Feasibility and potential complications of coalition government at national and provincial level



Published May 29, 2024


A number of political analysts have predicted that this year’s election may compel leading political parties to go into coalition governance, particularly at the national and provincial governmental spheres.

On Wednesday morning, South Africa will vote in the seventh general elections following 30 years of democracy in the country.

However, the question is, are South African political parties good with coalitions and is this sustainable.

Speaking to IOL, political analyst and Tshwane University of Technology politics lecturer, Dr Levy Ndou said coalitions were implemented with a positive outlook because they also allow small political parties to have voice in government.

Ndou said there was a high possibility that parties might go into coalitions even at a national level based on predictions of the polls that have been released.

“Coalitions are not a bad idea, its good to have a division of power, they have worked in other countries especially in Europe where their economy is thriving. Unfortunately, they have not worked well in our metros,” Ndou said.

“We have over 60 hung municipalities and less than six of those municipalities are without issues. Its worse in our metros, Nelson Mandela Bay, City of Joburg, City of Tshwane, and Ekurhuleni, these municipalities are in constant fights,” he said.

“The fights are not even about servicing the people, its about controlling resources, these municipalities have a huge budget and everyone wants to be in control where there’s money involved,” Ndou said.

“Municipalities that have no issues, are ones which are considered poor, there’s nothing to fight for, so they usually don’t have conflicts.”

Ndou said if coalitions can’t be handled at a provincial level, they also can’t be feasible at a national level.

“In political debates that have been previously arranged by different TV channels, you see politicians arguing and pointing fingers at one another like small children,” he said.

“So we can’t expect such people to work together, yes there’s is political tolerance that we see now during elections, but tolerance in terms of working together, that’s a challenge,” Ndou said.

“They can’t even agree on simple or minor things, so if we can have a successful coalition at national level, it will require a mind change from our politicians in the interest of the people.”

Meanwhile, an academic pursuing a PhD in philosophy and historical studies at the University of South Africa, Leonard Bwalya Kwatai said based on how coalitions have manifested in the Gauteng metros, they might not be sustainable at a national level.

“From the fights we have witnessed in the metros and the constant voting out of mayors, its clear that politicians are struggling to function within these coalitions.”

Kwatai said if approached properly, coalitions could be beneficial especially in fighting corruption because there are more political parties in governance which might discourage carrying out illegal businesses behind closed doors.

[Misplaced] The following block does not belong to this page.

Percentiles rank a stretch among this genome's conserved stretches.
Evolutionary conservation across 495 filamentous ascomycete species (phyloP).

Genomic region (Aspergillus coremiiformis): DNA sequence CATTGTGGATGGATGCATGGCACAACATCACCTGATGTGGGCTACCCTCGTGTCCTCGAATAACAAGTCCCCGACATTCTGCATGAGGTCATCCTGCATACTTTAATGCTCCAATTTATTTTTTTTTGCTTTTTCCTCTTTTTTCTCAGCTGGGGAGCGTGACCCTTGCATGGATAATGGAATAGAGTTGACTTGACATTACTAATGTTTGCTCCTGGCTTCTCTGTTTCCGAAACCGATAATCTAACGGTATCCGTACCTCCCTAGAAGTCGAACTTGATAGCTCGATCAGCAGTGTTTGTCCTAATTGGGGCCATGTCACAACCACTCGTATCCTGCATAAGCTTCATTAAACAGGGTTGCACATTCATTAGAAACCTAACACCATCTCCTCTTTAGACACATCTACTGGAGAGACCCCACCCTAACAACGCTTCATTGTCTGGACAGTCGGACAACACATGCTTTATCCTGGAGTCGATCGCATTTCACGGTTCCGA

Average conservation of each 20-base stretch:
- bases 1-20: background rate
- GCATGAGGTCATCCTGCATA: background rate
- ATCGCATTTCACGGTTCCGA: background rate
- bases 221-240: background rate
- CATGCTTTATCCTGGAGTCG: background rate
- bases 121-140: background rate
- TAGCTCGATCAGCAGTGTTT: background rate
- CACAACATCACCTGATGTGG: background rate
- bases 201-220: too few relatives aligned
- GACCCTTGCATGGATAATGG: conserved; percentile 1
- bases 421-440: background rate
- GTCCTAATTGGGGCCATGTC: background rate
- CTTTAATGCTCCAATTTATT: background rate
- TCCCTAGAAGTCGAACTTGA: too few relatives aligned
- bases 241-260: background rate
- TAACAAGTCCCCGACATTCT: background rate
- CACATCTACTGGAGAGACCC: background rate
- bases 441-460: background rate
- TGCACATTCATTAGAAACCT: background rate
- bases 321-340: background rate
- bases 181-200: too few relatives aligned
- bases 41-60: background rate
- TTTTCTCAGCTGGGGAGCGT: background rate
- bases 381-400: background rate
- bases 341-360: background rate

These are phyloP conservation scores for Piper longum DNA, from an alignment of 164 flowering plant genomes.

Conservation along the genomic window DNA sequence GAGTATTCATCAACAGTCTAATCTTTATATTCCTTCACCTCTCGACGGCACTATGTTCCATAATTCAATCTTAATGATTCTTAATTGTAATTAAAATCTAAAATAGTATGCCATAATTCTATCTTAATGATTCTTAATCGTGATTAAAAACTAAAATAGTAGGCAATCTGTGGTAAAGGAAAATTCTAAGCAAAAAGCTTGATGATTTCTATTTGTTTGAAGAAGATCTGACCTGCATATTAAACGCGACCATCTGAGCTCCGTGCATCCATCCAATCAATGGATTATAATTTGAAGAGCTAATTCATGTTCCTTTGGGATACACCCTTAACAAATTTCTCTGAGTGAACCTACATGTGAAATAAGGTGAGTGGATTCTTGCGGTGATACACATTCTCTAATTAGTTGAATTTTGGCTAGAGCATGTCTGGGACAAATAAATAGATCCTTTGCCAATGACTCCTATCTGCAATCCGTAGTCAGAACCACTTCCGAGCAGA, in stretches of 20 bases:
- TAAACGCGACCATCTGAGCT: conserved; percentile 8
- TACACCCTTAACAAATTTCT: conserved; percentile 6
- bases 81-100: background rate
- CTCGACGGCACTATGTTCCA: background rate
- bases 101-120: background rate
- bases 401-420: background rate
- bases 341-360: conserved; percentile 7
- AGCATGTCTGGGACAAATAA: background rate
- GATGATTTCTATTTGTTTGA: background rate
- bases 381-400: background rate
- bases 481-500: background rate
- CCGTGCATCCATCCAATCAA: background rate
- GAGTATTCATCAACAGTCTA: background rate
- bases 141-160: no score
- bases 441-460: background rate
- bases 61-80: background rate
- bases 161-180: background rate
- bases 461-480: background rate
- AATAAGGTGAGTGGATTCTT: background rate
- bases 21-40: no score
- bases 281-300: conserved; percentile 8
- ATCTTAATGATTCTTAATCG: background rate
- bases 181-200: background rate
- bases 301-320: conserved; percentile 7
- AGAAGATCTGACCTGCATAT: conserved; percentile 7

He said that coalitions challenge the long-standing dominance of political parties and offer a nuanced glimpse into shared governance.

However, he added that because most politicians want power and control, coalitions tend to be tumultuous which subsequently puts coalitions in a negative light.

“Parties compromise their policies so that they can at least get those few numbers that can boost them to the leadership position,” he said.

“Political parties just need a small number to get a little over 50% to topple their rivals. To achieve this, they will approach small parties with no influence and form a coalition with them. For example, look at Joburg, the [African National Congress] ANC fought tooth and nail to remove the [Democratic Alliance] DA from the helm, this period was chaotic,” Kwatai said.

“They even approached Al Jama-ah, a party that doesn’t have a big following or have influence just to get back into power. The ANC specifically chose to govern with a party like Al Jama-ah so that it can influence its decisions, this wasn’t done because they believe Al Jama-ah is capable of running Joburg better, they did it because they wanted someone who they can control.”

Al Jama-ah’s candidate, Kabelo Gwamanda, is currently the mayor of Joburg after the ANC and Economic Freedom Fighters (EFF) backed him following the removal of DA’s candidate, Mpho Phalatse.

According to Katwai, coalitions could work better if politicians were not driven by greed but rather shared binding agreements and had the same purpose which is to service the citizens and grow the economy.

“From what we have seen in the past, most of the time the motive is greed which makes the idea of coalitions to lose its purpose because eventually, we experience instability resulting from the constant power fights. What makes it even worse is that in South Africa, there’s no legal frame work which governs coalitions.

“There is no legislative structure to regulate or oversee how political parties should enter into a coalition and how to sustain it, this in turn makes coalitions to be abused and cause chaos.”

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